Saturday 10 December 2016

A bluffer's guide to the Marvel Universe

As the 14th film in the Marvel cinematic franchise arrives in cinemas, Chris Wasser guides the uninitiated through the fictional universe

Published 22/10/2016 | 02:30

Sorcerer: Benedict Cumberbatch plays Doctor Strange in Marvel’s latest blockbuster, out October 25
Sorcerer: Benedict Cumberbatch plays Doctor Strange in Marvel’s latest blockbuster, out October 25
Scarlett Johansson as Black Widow
Creator: Marvel Comics' Stan Lee
Robert Downey Jr as Iron Man
Chris Hemsworth as Thor

Every year, millions of comic book fans around the world join forces to celebrate the release of another Marvel Studios picture. Like an Apple product launch, basically, only with beautiful Hollywood people pretending to be beautiful superhero people. Same product, different packaging. Sometimes, we get two Marvel Product Launches in the one year. Because Marvel now runs the world. They're all connected. They're all characters and storylines that originally appeared in the pages of Marvel Comics, dreamed up by a bloke named Stan Lee and his mates.

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The 'Marvel Cinematic Universe', they call it. Think of it as an expensive television series, in which every episode costs at least $100 million to produce. The forthcoming 'Doctor Strange' is the 14th 'episode'. The other 13 grossed a combined total of $10 billion at the box office. Yep, those beautiful people are now very, very rich. But how did we get here? Who are the Avengers, exactly? Allow me to explain.

Basically, it's 2008 and handsome Hollywood bad boy Robert Downey Jr is instructed to grow a beard for a movie called 'Iron Man'. Robbie played Tony Stark: genius, billionaire, playboy, philanthropist and the head of Stark Industries (they make weapons). Tony (a total ledge) is in Afghanistan, testing out new missiles when he and his buds are ambushed. A wounded Tony is abducted by terrorists and imprisoned in a cave, where some clever clogs called Yinsen inserts an electromagnet in Tony's chest to prevent shrapnel shell shards from reaching his heart. Got it? Good.

He then builds a sensational suit of armour, breaks out of the cave, flies back to America, kills Jeff Bridges, and eventually tells the world that he's Iron Man. Downey Jr now has more money than God. Stark's antics attract the attention of Samuel L Jackson, aka, Nick Fury, the director of the Strategic Homeland Intervention, Enforcement and Logistics Division. We'll call them SHIELD. Fury wants to put together an after-school superhero squad. We'll call them The Avengers.

Meanwhile, hiding out in Calcutta, we have Bruce Banner - an incredible scientist who was exposed to gamma radiation and now turns green whenever he's grumpy. Some people call him Hulk. SHIELD reckons he might come in handy. Bruce used to resemble Ed Norton. Later, he transformed into Mark Ruffalo. That has nothing to do with the plot.

Tony, on the other hand, still looks like Robert Downey Jr. In 'Iron Man 2', Tony falls in love with his assistant, Pepper (Gwyneth Paltrow), forms an alliance with the super cool Don Cheadle, and is acquainted with a freakin' awesome Russian spy named Black Widow (Scarlett Johansson). Alas, Black Widow doesn't get her own movie, because even Marvel struggles to keep up with the times.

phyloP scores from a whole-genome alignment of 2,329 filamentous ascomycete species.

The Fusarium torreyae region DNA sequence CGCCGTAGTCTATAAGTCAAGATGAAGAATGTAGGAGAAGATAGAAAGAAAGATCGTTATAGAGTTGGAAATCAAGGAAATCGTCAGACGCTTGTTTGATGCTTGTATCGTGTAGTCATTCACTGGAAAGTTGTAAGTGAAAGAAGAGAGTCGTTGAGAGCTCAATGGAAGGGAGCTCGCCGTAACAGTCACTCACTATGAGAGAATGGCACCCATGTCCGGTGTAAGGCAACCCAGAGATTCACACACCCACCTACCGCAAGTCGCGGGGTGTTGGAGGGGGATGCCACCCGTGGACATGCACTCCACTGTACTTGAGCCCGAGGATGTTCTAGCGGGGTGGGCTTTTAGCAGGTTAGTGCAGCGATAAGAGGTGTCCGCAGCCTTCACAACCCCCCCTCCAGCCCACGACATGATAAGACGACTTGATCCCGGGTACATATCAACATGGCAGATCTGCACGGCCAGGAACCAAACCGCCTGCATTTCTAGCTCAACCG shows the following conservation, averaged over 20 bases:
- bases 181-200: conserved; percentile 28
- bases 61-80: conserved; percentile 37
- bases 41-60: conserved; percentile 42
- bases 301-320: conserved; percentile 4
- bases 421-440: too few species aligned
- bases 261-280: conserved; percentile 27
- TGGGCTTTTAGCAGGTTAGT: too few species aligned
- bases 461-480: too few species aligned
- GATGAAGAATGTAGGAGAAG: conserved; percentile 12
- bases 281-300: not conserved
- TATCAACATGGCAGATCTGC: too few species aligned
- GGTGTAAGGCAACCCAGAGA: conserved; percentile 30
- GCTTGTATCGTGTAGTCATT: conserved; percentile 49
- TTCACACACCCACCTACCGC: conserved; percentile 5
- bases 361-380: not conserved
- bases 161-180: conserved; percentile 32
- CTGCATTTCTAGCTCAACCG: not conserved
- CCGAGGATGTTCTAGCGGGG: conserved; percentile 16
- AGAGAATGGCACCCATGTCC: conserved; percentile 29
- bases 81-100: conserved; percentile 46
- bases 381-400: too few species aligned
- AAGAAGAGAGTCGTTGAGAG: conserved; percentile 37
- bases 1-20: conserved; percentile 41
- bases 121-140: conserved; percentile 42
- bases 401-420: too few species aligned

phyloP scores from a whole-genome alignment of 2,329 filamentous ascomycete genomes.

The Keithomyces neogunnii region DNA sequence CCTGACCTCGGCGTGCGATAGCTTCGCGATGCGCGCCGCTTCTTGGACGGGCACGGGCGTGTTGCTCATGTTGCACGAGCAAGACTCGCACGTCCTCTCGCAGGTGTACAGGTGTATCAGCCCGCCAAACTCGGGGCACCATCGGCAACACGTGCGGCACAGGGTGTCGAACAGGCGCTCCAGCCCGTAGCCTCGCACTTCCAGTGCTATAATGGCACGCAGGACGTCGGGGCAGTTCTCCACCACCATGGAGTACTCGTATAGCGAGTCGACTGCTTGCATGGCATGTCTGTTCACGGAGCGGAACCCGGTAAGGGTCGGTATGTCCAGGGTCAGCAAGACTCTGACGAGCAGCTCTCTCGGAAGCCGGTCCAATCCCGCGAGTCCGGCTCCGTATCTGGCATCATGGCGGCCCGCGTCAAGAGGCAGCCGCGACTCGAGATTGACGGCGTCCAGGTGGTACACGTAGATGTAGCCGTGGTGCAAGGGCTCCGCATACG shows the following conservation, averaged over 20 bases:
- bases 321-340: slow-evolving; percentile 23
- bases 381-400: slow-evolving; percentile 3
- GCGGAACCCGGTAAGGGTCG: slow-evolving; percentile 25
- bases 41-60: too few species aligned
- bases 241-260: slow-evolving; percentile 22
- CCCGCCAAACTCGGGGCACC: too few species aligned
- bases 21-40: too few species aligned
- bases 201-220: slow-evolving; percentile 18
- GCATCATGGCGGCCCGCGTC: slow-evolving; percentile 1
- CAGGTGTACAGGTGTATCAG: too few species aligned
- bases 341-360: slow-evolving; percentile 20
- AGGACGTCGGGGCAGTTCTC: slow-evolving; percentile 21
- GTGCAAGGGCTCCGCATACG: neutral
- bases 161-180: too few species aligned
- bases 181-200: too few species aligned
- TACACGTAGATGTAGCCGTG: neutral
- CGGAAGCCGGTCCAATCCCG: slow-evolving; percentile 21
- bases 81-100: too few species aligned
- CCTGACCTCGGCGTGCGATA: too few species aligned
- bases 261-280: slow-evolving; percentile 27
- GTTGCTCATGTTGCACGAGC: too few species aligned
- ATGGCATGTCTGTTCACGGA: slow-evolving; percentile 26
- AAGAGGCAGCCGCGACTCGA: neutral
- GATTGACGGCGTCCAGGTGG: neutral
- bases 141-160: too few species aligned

A billion dollars in, and the lads introduce Chris 'Thor' Hemsworth. He's the God of Thunder, you know; a muscular, over-achieving dreamboat of a fella from the magical, Shakespearian realm of Asgard. An after-credits scene told us he might show up. There's always an after-credits scene. And a Stan Lee cameo.

Thor is banished to earth after he upsets his auld fella. Later, he develops a crush on Natalie Portman, and saves the world after his brother Loki (Tim Hiddleston) goes loco. And then there's Captain America. He's even more handsome than Thor. Basically, a scrawny World War II army man named Steve agrees to take part in a secret government experiment to turn him into a Chris Evans-shaped beefcake, so as he can defeat the crazy 'Hydra' Nazis, re-write history and finally get a girlfriend. Simple.

Problem is, Captain Steve crashes his damn plane into the Arctic where he remains frozen for 70 years. Bummer. Fortunately, SHIELD wakes him up just in time for him to join Tony, Bruce, Black Widow, Thor and a modern-day Robin Hood called Hawkeye (Jeremy Renner) to save the world from aliens. Yep, 2012's greatest hits collection, 'Avengers Assemble', tore up the superhero movie rulebook. That's another billion in the Marvel account.

'Iron Man 3' followed. In it, Tony struggles with a crippling case of PTSD and has an operation. Another billion. In 'Thor: The Dark World', Hemsworth messes with thunder and falls out with Loki. Again. In 'Captain America: The Winter Soldier', poor Steve spends two hours chasing after an old war buddy and taking down SHIELD (because they're evil now… sort of). In 2014, Marvel introduced 'Guardians of the Galaxy' in which Vin Diesel played a talking tree. It had a bangin' soundtrack. A year later, they hired Paul Rudd to play 'Ant-Man'. Because Marvel now has more money than sense. We also got a second Avengers movie.

Six months ago, the lads all fell out with each other (and called up Spider Man) in 'Captain America: Civil War'. Or, to give it a more appropriate title - Avengers 3: War at the Superhero Dinner Table. All of which somehow brings us to next week's 'Doctor Strange', in which Benedict Cumberbatch plays a wounded neurosurgeon who becomes a sorcerer. As you do.

He'll be joining the Avengers at some point in the near future. Oh, and do keep an eye on that blue alien from all those after-credits scenes. He's going to be very important, we hear. Because, in case you haven't noticed, these things are never going to end. And nobody ever dies. Best of luck with the Doctor.

Irish Independent

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